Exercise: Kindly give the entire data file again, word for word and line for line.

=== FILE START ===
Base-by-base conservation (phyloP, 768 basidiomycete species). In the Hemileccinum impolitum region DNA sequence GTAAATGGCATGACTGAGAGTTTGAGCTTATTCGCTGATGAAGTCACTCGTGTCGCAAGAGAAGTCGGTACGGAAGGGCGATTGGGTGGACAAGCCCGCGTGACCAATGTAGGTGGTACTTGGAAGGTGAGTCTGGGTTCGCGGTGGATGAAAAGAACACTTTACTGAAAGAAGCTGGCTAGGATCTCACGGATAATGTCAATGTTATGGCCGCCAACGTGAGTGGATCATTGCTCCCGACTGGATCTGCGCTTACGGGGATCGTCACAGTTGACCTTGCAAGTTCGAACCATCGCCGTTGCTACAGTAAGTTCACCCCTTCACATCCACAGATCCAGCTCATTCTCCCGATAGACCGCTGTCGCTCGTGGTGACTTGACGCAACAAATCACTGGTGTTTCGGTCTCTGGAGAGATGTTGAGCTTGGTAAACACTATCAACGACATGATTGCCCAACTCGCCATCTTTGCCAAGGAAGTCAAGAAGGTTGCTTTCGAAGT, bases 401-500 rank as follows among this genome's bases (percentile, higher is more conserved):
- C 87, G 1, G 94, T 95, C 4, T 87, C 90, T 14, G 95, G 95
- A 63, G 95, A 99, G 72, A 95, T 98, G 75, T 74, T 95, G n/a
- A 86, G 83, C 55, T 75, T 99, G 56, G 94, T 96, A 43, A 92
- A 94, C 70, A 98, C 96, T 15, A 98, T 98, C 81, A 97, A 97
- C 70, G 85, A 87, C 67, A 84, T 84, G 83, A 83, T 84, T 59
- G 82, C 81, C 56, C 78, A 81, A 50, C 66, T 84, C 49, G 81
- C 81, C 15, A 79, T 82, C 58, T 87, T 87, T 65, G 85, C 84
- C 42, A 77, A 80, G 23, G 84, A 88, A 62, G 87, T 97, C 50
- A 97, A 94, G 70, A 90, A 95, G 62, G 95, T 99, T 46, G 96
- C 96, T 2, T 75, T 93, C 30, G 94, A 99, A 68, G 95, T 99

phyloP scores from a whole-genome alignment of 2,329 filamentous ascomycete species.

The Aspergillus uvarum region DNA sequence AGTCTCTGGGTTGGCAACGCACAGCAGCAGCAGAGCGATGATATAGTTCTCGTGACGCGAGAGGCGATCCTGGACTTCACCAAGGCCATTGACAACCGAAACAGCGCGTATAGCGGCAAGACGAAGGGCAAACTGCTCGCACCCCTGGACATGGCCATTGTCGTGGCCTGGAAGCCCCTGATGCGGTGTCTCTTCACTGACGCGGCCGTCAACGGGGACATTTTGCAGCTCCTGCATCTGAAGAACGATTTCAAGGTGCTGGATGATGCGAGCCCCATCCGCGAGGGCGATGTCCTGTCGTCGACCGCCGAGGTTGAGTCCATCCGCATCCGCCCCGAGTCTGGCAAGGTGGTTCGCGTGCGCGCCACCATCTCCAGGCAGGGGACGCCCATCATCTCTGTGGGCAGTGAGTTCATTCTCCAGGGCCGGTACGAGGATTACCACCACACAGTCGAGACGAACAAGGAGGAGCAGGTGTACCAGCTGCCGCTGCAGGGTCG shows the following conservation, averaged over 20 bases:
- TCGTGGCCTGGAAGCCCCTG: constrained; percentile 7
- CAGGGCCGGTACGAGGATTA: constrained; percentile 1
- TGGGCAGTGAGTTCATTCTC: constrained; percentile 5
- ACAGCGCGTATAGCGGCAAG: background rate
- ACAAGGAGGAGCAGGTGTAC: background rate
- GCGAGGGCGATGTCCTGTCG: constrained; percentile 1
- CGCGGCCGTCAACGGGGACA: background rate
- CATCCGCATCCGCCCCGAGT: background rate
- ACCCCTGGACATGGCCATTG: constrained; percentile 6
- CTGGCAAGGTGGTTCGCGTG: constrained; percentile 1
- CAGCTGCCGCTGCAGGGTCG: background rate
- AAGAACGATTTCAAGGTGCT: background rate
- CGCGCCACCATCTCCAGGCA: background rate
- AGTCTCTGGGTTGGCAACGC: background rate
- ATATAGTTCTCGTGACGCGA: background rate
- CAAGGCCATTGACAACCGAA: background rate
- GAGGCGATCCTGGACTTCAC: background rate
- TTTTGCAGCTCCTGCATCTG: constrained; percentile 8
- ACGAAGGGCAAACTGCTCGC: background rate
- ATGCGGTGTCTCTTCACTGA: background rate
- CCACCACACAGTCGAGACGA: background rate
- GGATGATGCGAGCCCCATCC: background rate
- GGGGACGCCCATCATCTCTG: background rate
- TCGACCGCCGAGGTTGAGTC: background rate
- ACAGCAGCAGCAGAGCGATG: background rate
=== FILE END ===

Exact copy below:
Base-by-base conservation (phyloP, 768 basidiomycete species). In the Hemileccinum impolitum region DNA sequence GTAAATGGCATGACTGAGAGTTTGAGCTTATTCGCTGATGAAGTCACTCGTGTCGCAAGAGAAGTCGGTACGGAAGGGCGATTGGGTGGACAAGCCCGCGTGACCAATGTAGGTGGTACTTGGAAGGTGAGTCTGGGTTCGCGGTGGATGAAAAGAACACTTTACTGAAAGAAGCTGGCTAGGATCTCACGGATAATGTCAATGTTATGGCCGCCAACGTGAGTGGATCATTGCTCCCGACTGGATCTGCGCTTACGGGGATCGTCACAGTTGACCTTGCAAGTTCGAACCATCGCCGTTGCTACAGTAAGTTCACCCCTTCACATCCACAGATCCAGCTCATTCTCCCGATAGACCGCTGTCGCTCGTGGTGACTTGACGCAACAAATCACTGGTGTTTCGGTCTCTGGAGAGATGTTGAGCTTGGTAAACACTATCAACGACATGATTGCCCAACTCGCCATCTTTGCCAAGGAAGTCAAGAAGGTTGCTTTCGAAGT, bases 401-500 rank as follows among this genome's bases (percentile, higher is more conserved):
- C 87, G 1, G 94, T 95, C 4, T 87, C 90, T 14, G 95, G 95
- A 63, G 95, A 99, G 72, A 95, T 98, G 75, T 74, T 95, G n/a
- A 86, G 83, C 55, T 75, T 99, G 56, G 94, T 96, A 43, A 92
- A 94, C 70, A 98, C 96, T 15, A 98, T 98, C 81, A 97, A 97
- C 70, G 85, A 87, C 67, A 84, T 84, G 83, A 83, T 84, T 59
- G 82, C 81, C 56, C 78, A 81, A 50, C 66, T 84, C 49, G 81
- C 81, C 15, A 79, T 82, C 58, T 87, T 87, T 65, G 85, C 84
- C 42, A 77, A 80, G 23, G 84, A 88, A 62, G 87, T 97, C 50
- A 97, A 94, G 70, A 90, A 95, G 62, G 95, T 99, T 46, G 96
- C 96, T 2, T 75, T 93, C 30, G 94, A 99, A 68, G 95, T 99

phyloP scores from a whole-genome alignment of 2,329 filamentous ascomycete species.

The Aspergillus uvarum region DNA sequence AGTCTCTGGGTTGGCAACGCACAGCAGCAGCAGAGCGATGATATAGTTCTCGTGACGCGAGAGGCGATCCTGGACTTCACCAAGGCCATTGACAACCGAAACAGCGCGTATAGCGGCAAGACGAAGGGCAAACTGCTCGCACCCCTGGACATGGCCATTGTCGTGGCCTGGAAGCCCCTGATGCGGTGTCTCTTCACTGACGCGGCCGTCAACGGGGACATTTTGCAGCTCCTGCATCTGAAGAACGATTTCAAGGTGCTGGATGATGCGAGCCCCATCCGCGAGGGCGATGTCCTGTCGTCGACCGCCGAGGTTGAGTCCATCCGCATCCGCCCCGAGTCTGGCAAGGTGGTTCGCGTGCGCGCCACCATCTCCAGGCAGGGGACGCCCATCATCTCTGTGGGCAGTGAGTTCATTCTCCAGGGCCGGTACGAGGATTACCACCACACAGTCGAGACGAACAAGGAGGAGCAGGTGTACCAGCTGCCGCTGCAGGGTCG shows the following conservation, averaged over 20 bases:
- TCGTGGCCTGGAAGCCCCTG: constrained; percentile 7
- CAGGGCCGGTACGAGGATTA: constrained; percentile 1
- TGGGCAGTGAGTTCATTCTC: constrained; percentile 5
- ACAGCGCGTATAGCGGCAAG: background rate
- ACAAGGAGGAGCAGGTGTAC: background rate
- GCGAGGGCGATGTCCTGTCG: constrained; percentile 1
- CGCGGCCGTCAACGGGGACA: background rate
- CATCCGCATCCGCCCCGAGT: background rate
- ACCCCTGGACATGGCCATTG: constrained; percentile 6
- CTGGCAAGGTGGTTCGCGTG: constrained; percentile 1
- CAGCTGCCGCTGCAGGGTCG: background rate
- AAGAACGATTTCAAGGTGCT: background rate
- CGCGCCACCATCTCCAGGCA: background rate
- AGTCTCTGGGTTGGCAACGC: background rate
- ATATAGTTCTCGTGACGCGA: background rate
- CAAGGCCATTGACAACCGAA: background rate
- GAGGCGATCCTGGACTTCAC: background rate
- TTTTGCAGCTCCTGCATCTG: constrained; percentile 8
- ACGAAGGGCAAACTGCTCGC: background rate
- ATGCGGTGTCTCTTCACTGA: background rate
- CCACCACACAGTCGAGACGA: background rate
- GGATGATGCGAGCCCCATCC: background rate
- GGGGACGCCCATCATCTCTG: background rate
- TCGACCGCCGAGGTTGAGTC: background rate
- ACAGCAGCAGCAGAGCGATG: background rate